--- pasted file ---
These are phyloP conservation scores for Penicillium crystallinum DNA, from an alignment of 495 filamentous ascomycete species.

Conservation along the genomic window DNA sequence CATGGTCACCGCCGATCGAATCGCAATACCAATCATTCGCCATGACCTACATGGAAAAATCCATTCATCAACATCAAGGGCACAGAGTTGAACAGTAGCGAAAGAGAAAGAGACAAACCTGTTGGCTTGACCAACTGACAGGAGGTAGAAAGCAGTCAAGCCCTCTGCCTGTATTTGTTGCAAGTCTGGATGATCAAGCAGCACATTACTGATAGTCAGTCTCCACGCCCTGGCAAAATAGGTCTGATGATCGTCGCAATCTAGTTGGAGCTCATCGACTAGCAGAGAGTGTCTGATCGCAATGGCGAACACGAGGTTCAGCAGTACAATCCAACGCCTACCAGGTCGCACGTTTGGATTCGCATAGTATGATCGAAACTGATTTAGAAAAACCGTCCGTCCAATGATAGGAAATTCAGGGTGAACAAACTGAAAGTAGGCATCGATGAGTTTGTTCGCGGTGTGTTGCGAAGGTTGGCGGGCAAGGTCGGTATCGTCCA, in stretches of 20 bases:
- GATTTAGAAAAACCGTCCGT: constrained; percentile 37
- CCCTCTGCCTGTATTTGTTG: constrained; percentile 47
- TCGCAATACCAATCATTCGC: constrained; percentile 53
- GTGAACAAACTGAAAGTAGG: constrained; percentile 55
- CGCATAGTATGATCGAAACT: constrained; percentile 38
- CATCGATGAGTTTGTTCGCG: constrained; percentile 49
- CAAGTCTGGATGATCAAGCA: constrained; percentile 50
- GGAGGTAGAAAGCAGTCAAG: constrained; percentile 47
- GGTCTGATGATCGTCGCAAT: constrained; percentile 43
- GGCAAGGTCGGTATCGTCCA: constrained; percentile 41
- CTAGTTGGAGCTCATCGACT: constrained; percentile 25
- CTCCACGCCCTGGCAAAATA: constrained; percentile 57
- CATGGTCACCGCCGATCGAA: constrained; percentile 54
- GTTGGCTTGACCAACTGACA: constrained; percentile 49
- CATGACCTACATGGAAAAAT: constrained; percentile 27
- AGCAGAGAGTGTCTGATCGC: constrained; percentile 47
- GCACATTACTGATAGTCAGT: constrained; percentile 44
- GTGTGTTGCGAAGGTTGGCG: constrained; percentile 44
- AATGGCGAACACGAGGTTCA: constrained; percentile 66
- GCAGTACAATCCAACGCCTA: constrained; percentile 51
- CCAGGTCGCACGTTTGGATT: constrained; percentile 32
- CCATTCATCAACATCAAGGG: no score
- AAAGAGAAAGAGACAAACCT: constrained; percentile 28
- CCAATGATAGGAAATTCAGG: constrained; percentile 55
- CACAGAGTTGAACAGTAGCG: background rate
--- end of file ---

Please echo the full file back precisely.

These are phyloP conservation scores for Penicillium crystallinum DNA, from an alignment of 495 filamentous ascomycete species.

Conservation along the genomic window DNA sequence CATGGTCACCGCCGATCGAATCGCAATACCAATCATTCGCCATGACCTACATGGAAAAATCCATTCATCAACATCAAGGGCACAGAGTTGAACAGTAGCGAAAGAGAAAGAGACAAACCTGTTGGCTTGACCAACTGACAGGAGGTAGAAAGCAGTCAAGCCCTCTGCCTGTATTTGTTGCAAGTCTGGATGATCAAGCAGCACATTACTGATAGTCAGTCTCCACGCCCTGGCAAAATAGGTCTGATGATCGTCGCAATCTAGTTGGAGCTCATCGACTAGCAGAGAGTGTCTGATCGCAATGGCGAACACGAGGTTCAGCAGTACAATCCAACGCCTACCAGGTCGCACGTTTGGATTCGCATAGTATGATCGAAACTGATTTAGAAAAACCGTCCGTCCAATGATAGGAAATTCAGGGTGAACAAACTGAAAGTAGGCATCGATGAGTTTGTTCGCGGTGTGTTGCGAAGGTTGGCGGGCAAGGTCGGTATCGTCCA, in stretches of 20 bases:
- GATTTAGAAAAACCGTCCGT: constrained; percentile 37
- CCCTCTGCCTGTATTTGTTG: constrained; percentile 47
- TCGCAATACCAATCATTCGC: constrained; percentile 53
- GTGAACAAACTGAAAGTAGG: constrained; percentile 55
- CGCATAGTATGATCGAAACT: constrained; percentile 38
- CATCGATGAGTTTGTTCGCG: constrained; percentile 49
- CAAGTCTGGATGATCAAGCA: constrained; percentile 50
- GGAGGTAGAAAGCAGTCAAG: constrained; percentile 47
- GGTCTGATGATCGTCGCAAT: constrained; percentile 43
- GGCAAGGTCGGTATCGTCCA: constrained; percentile 41
- CTAGTTGGAGCTCATCGACT: constrained; percentile 25
- CTCCACGCCCTGGCAAAATA: constrained; percentile 57
- CATGGTCACCGCCGATCGAA: constrained; percentile 54
- GTTGGCTTGACCAACTGACA: constrained; percentile 49
- CATGACCTACATGGAAAAAT: constrained; percentile 27
- AGCAGAGAGTGTCTGATCGC: constrained; percentile 47
- GCACATTACTGATAGTCAGT: constrained; percentile 44
- GTGTGTTGCGAAGGTTGGCG: constrained; percentile 44
- AATGGCGAACACGAGGTTCA: constrained; percentile 66
- GCAGTACAATCCAACGCCTA: constrained; percentile 51
- CCAGGTCGCACGTTTGGATT: constrained; percentile 32
- CCATTCATCAACATCAAGGG: no score
- AAAGAGAAAGAGACAAACCT: constrained; percentile 28
- CCAATGATAGGAAATTCAGG: constrained; percentile 55
- CACAGAGTTGAACAGTAGCG: background rate